The 3D printing of buildings is not something new to those of you who have been following the news lately. There have been several successful attempts at 3D printing construction grade materials to form exteror walls of buildings. In fact, in China they have used 3D printing to construct the exterior walls of multiple small sized homes. Even in the United States we’ve seen a man build a 3D printer in which he intends to use to construct his home in Minnesota. Even in Slovenia, a company named BetAbram plans to start selling 3D printers capable of printing homes of various sizes. These are just a few of the many 3D printed home projects, currently taking place around the globe.
What do all of these 3D printed home projects have in common though? If you said that they are all focusing on the exterior shell of the homes, then you are right on the money. These on-going projects are all focused solely on creating the outer concrete shells of homes, while still requiring traditional construction means for the trusses, interior walls, roofs, etc.
One company, by the name of Emerging Objects, realizes that the use of 3D printing is not limited to only creating the exterior support of buildings. In fact, they have decided to focus mostly on the interior construction and design aspects of buildings. Currently referred to as ‘3D Printed House 1.0’, the project has been ongoing for the past year or so. “It is the culmination of several proof of concept, full scale projects we have been developing in the past year that demonstrate new materials for 3D printing and different assembly processes,” CEO of Emerging Objects and Associate Professor at the University of California, Ronald Rael told 3DPrint.com.
Jin Hai Lake Resort in Beijing, China has commissioned the schematic design to be done by Emerging Objects. “It will be included in a catalog of possible houses for the development and considered for construction if selected by a landowner,” Rael explained.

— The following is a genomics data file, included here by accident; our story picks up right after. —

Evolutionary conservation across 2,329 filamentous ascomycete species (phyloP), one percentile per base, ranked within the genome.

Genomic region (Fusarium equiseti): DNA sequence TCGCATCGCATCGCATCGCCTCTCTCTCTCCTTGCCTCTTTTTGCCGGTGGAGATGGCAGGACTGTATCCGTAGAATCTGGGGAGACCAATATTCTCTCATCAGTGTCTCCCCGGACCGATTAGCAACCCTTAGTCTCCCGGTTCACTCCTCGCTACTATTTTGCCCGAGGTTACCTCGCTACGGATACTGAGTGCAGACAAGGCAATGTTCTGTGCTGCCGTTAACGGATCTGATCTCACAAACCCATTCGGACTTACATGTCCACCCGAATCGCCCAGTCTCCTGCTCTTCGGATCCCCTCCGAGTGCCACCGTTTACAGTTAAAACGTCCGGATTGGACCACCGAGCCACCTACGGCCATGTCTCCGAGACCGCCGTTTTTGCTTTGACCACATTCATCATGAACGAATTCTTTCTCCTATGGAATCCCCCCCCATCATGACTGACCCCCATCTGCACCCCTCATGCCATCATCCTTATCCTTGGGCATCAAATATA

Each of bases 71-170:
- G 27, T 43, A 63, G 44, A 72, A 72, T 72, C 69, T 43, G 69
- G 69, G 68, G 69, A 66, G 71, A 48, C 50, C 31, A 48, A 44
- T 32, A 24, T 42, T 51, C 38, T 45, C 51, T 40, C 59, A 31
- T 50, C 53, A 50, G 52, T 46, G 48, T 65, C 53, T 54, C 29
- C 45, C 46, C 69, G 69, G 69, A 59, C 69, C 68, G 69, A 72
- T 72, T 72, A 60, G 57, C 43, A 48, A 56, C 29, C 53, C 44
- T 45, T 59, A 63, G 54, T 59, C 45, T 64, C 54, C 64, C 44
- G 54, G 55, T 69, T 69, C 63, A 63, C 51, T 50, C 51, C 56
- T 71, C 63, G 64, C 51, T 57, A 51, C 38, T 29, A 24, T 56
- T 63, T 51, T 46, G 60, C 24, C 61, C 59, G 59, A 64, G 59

3D Printed House 1.0 is not meant to be a completely 3D printed home. It instead is an integration between traditional methods of home building, combined with 3D printing techniques. Most of the other 3D printed houses that we have covered in the past, have required extremely large 3D printers (larger than the size of the home they are printing). Rael’s project, on the other hand, uses 3D printer farms consisting of many different industrial level 3D printers, which are used to print smaller building components such as bricks and tiles. In fact, they utilize 3D printers that many of us are already familiar with.
“We use Zcorp 310, 3D Systems Projet 360/460/660 and Voxeljet,” Rael told 3DPrint.com. “In contrast to liquid extrusion with large scale machines, our approach is a printer farm that produces precise building components using a wide array of materials, many of which are from waste streams or renewable resources. Using powder 3DP gives more material possibilities. A printer farm insures constant production of manageable building components to make large assemblies, whereas if one large machine breaks, all production stops until repairs are made. Accuracy and tolerances are also higher with powder 3DP.
The company prints the components that are used in the process, using both renewable and innovative materials, such as a cement polymer as well as a salt polymer that Emerging Objects refers to as Saltygloo. Saltygloo is made up of harvested salt, that is combined with a glue to form a hard, strong, lightweight, translucent, inexpensive, waterproof construction material. The harvesting of salt is extremely affordable, and the company relies on a 109-year-old salt crystallization pond in Redwood City, California to harvest it.
The 3D Printed House 1.0 consists of large rooms that are subdivided by vessel-like sub-rooms, which are all printed using this unique Saltygloo. The properties of the vessel walls are such, that they allow for a very unique lighting and glowing effect, that can be observed both inside and outside of the vessel. The vessels, while letting a good amount of light in through the opening at the top, also remain rather private from people on the outside. “The vessels serve as objects that define spaces within the larger volume, as well as contain intimate spaces within,” explains Emerging Objects.
The exterior of the 3D Printed House 1.0 uses a patented material, developed by Ronald Rael and Virginia San Fratello. It is a cement polymer, that is fiber reinforced. While being extremely light weight, this material is actually stronger than traditional concrete, and it can have a sand blasted, glossy or satin finish.
The cement polymer is 3D printed into what Emerging Objects refers to as Picoroco Blocks. These are their 12″x12″x12″ construction blocks, used for the exterior walls. The blocks feature openings in them, that allow for light to pass through in unique patterns, which change throughout the day as the sun takes its daily trek across the sky.
According to Ronald Rael, the anticipated construction time of these buildings would be less than 1 year to complete. He truly believes that this is the future of home construction. It should be interesting to see how many people, if any, use Rael’s designs, materials and building approach to actually construct a super-modern dwelling to live in. Could this be the future of home construction? Discuss in the 3D Printed House 1.0 forum thread on 3DPB.com
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